WRC Rally Argentina: Mikkelsen eyes gains with Hyundai engine update

Hyundai World Rally Championship driver Andreas Mikkelsen is hoping Hyundai's latest engine update will be enough to turn his fortunes around this season

WRC Rally Argentina: Mikkelsen eyes gains with Hyundai engine update

The Norwegian, who came close to scoring his maiden win in an i20 Coupe WRC at last year's season-closing Rally Australia, has struggled to replicate that form in 2018, with just one podium finish this season.

The Korean team has played a homologation 'joker' in order to introduce gear-driven camshafts, bringing them in line with the other three latest generation World Rally Cars.

Mikkelsen, who has tested the development in recent weeks, is impressed.

"It's got more performance everywhere in the engine range," he said. "It is a noticeable difference in driving.

"I think it should help us a lot here in Argentina."

Talking about his lacklustre performance last time out in Corsica, where he finished a distant sixth, he added: "Since the beginning and driving this car on Tarmac, I have been struggling.

"This car feels very different compared to the Polo and the C3 [on asphalt].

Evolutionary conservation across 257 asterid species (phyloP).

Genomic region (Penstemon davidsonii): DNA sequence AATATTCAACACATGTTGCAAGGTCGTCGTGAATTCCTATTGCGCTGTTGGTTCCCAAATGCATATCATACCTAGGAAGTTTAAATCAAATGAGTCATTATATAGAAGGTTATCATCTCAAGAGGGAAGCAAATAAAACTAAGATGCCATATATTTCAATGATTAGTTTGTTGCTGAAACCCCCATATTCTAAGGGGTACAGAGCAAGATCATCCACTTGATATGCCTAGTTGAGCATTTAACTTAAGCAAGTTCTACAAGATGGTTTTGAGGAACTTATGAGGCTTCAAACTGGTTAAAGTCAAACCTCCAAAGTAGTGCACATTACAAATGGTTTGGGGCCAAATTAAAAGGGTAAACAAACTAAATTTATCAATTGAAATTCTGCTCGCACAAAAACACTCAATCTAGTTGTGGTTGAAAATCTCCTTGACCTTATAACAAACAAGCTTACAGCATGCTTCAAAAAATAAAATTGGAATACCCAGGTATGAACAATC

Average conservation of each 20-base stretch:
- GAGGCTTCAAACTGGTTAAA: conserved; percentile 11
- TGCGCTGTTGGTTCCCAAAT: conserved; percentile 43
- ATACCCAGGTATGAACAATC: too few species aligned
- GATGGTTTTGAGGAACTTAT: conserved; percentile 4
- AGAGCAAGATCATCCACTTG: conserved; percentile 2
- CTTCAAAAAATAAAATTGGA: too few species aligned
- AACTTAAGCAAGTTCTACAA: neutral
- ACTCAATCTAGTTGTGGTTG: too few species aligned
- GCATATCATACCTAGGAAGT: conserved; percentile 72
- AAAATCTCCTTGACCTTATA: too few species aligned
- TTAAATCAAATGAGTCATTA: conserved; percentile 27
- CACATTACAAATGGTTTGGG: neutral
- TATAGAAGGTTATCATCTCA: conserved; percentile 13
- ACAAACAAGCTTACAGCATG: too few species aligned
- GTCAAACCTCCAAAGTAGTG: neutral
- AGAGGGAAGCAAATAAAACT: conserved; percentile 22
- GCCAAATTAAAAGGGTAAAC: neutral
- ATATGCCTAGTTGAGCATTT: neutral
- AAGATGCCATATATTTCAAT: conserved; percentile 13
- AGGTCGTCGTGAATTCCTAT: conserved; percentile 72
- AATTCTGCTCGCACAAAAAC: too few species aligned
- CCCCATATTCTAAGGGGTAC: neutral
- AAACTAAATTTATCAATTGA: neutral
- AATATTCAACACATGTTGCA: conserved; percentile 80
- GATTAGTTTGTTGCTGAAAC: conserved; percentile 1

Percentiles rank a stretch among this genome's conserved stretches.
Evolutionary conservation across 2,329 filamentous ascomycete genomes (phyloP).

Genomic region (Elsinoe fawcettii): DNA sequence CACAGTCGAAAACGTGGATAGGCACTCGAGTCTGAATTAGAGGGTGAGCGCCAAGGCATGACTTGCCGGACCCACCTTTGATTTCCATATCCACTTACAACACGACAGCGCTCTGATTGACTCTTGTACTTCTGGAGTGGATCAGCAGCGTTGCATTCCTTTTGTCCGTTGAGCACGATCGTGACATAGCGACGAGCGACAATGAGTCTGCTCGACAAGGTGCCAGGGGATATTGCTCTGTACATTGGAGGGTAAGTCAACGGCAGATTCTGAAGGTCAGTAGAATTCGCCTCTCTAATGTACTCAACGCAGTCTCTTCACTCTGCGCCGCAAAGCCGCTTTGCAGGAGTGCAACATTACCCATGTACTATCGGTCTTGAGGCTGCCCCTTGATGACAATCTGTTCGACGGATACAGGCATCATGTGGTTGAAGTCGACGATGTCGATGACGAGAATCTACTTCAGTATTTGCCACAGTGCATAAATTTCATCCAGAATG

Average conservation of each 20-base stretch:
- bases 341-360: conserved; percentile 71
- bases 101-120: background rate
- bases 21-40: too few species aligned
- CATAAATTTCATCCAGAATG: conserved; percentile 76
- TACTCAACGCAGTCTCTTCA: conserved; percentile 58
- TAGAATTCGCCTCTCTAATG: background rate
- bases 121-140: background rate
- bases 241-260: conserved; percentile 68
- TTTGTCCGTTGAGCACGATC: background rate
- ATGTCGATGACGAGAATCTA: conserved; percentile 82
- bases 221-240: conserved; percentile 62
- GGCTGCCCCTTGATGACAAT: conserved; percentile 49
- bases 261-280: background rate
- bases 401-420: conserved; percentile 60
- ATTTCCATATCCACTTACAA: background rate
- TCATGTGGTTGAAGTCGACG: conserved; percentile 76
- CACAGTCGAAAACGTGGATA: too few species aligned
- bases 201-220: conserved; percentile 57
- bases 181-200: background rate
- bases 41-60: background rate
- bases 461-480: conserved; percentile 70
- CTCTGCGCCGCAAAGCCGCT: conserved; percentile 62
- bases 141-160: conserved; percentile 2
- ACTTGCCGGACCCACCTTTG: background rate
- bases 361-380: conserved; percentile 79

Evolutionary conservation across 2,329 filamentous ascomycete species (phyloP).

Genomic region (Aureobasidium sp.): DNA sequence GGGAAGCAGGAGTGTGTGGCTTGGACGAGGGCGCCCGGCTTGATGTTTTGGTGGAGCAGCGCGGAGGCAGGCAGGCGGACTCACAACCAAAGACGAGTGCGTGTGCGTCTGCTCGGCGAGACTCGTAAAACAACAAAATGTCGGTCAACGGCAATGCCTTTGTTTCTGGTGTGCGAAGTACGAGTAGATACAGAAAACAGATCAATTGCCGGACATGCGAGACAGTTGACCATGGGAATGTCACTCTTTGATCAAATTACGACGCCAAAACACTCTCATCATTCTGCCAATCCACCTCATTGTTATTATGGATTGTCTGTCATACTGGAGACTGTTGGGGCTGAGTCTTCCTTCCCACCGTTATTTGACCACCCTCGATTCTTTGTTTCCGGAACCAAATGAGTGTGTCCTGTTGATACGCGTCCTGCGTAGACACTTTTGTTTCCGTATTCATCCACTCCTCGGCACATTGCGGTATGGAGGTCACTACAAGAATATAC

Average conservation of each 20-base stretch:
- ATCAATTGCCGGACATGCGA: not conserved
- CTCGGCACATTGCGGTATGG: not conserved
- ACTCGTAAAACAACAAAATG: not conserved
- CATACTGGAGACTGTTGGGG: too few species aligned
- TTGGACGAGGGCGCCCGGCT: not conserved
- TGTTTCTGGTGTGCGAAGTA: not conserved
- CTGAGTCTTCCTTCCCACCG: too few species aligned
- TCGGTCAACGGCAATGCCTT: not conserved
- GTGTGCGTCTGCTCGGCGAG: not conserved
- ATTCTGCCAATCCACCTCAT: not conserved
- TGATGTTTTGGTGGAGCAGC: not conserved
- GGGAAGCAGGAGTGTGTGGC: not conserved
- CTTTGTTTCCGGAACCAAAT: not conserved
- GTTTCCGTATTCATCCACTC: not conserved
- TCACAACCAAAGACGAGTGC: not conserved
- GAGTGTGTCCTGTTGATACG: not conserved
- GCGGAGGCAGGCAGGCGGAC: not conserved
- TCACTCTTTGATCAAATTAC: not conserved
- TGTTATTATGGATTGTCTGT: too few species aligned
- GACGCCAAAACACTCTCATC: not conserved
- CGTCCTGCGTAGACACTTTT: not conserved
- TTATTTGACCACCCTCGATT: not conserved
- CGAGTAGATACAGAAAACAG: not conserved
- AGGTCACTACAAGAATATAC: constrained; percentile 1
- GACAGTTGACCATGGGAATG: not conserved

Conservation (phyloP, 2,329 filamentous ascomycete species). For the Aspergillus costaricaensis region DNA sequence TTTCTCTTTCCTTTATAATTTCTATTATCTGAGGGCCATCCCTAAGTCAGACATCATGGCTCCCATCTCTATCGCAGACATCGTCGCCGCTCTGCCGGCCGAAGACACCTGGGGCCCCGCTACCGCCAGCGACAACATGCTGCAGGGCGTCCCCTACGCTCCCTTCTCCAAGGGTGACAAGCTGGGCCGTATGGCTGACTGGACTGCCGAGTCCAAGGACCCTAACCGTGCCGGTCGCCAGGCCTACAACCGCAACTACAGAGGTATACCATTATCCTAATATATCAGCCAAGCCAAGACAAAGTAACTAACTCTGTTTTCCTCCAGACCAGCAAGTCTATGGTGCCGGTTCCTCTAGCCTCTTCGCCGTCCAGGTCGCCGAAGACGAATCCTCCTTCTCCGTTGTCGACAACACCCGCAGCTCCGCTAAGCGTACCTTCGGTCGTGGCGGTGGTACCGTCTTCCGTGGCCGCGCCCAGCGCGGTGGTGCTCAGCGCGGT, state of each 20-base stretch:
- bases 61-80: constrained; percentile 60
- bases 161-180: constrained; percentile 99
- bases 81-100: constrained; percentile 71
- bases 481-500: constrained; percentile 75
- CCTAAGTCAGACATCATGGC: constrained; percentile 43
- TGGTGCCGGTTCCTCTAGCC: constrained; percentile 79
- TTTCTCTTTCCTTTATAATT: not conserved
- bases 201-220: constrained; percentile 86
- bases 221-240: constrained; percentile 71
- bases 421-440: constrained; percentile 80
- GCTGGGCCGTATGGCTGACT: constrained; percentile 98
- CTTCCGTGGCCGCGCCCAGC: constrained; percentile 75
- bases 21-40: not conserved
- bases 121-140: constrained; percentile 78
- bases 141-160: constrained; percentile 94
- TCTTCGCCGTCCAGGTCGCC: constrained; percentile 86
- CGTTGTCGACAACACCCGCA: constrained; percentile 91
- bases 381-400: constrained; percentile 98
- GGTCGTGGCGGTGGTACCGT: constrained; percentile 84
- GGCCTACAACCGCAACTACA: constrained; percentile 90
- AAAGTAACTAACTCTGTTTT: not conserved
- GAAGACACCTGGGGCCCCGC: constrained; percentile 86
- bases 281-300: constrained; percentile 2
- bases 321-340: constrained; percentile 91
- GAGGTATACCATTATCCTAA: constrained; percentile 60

"Not so many changes have been made. For Corsica I knew it was going to be a tough rally, but I didn't expect it to be that tough.

"Basically the way I was driving in Corsica made me feel I had never been driving a rally car! I was clueless. It's good now to be back on gravel."

Mikkelsen added that, allied to the latest engine upgrade, Hyundai needed to work on its asphalt-spec car ahead of August's Rally Germany, the next asphalt WRC counter.

"We were all struggling in Corsica, me more than the others," said Mikkelsen.

"Changes need to be made if we want to keep up with the other manufacturers on Tarmac. There is a lot of work being put into it."

Hyundai team principal Michel Nandan explained that the engine upgrade to the i20 Coupe WRC was always planned in the first quarter of this season.

"The 'joker' concerns the timing system, the timing drive," he told Autosport.

"So far we had chain drive and now we have gear-drive like our competitors. It's a big change, it interfers in a lot of areas: the block [engine] covers.

"It helps a bit in everything: durability's a bit better, it's more precise.

"It was always planned on this engine, but we wanted a bit more mileage before we brought it."

Despite the engine improvements, Nandan said back-to-back success in Argentina - following Thierry Neuville's win in Villa Carlos Paz 12 months ago - would not come easy.

He said: "It's always important to win any rally, but after a difficult event in Corsica it would be nice to have one a little bit more easy here - but Argentina is never an easy rally.

"It's rough, you can have punctures, damage the car, a lot can happen and the competition is so close, all of the cars are really close now."

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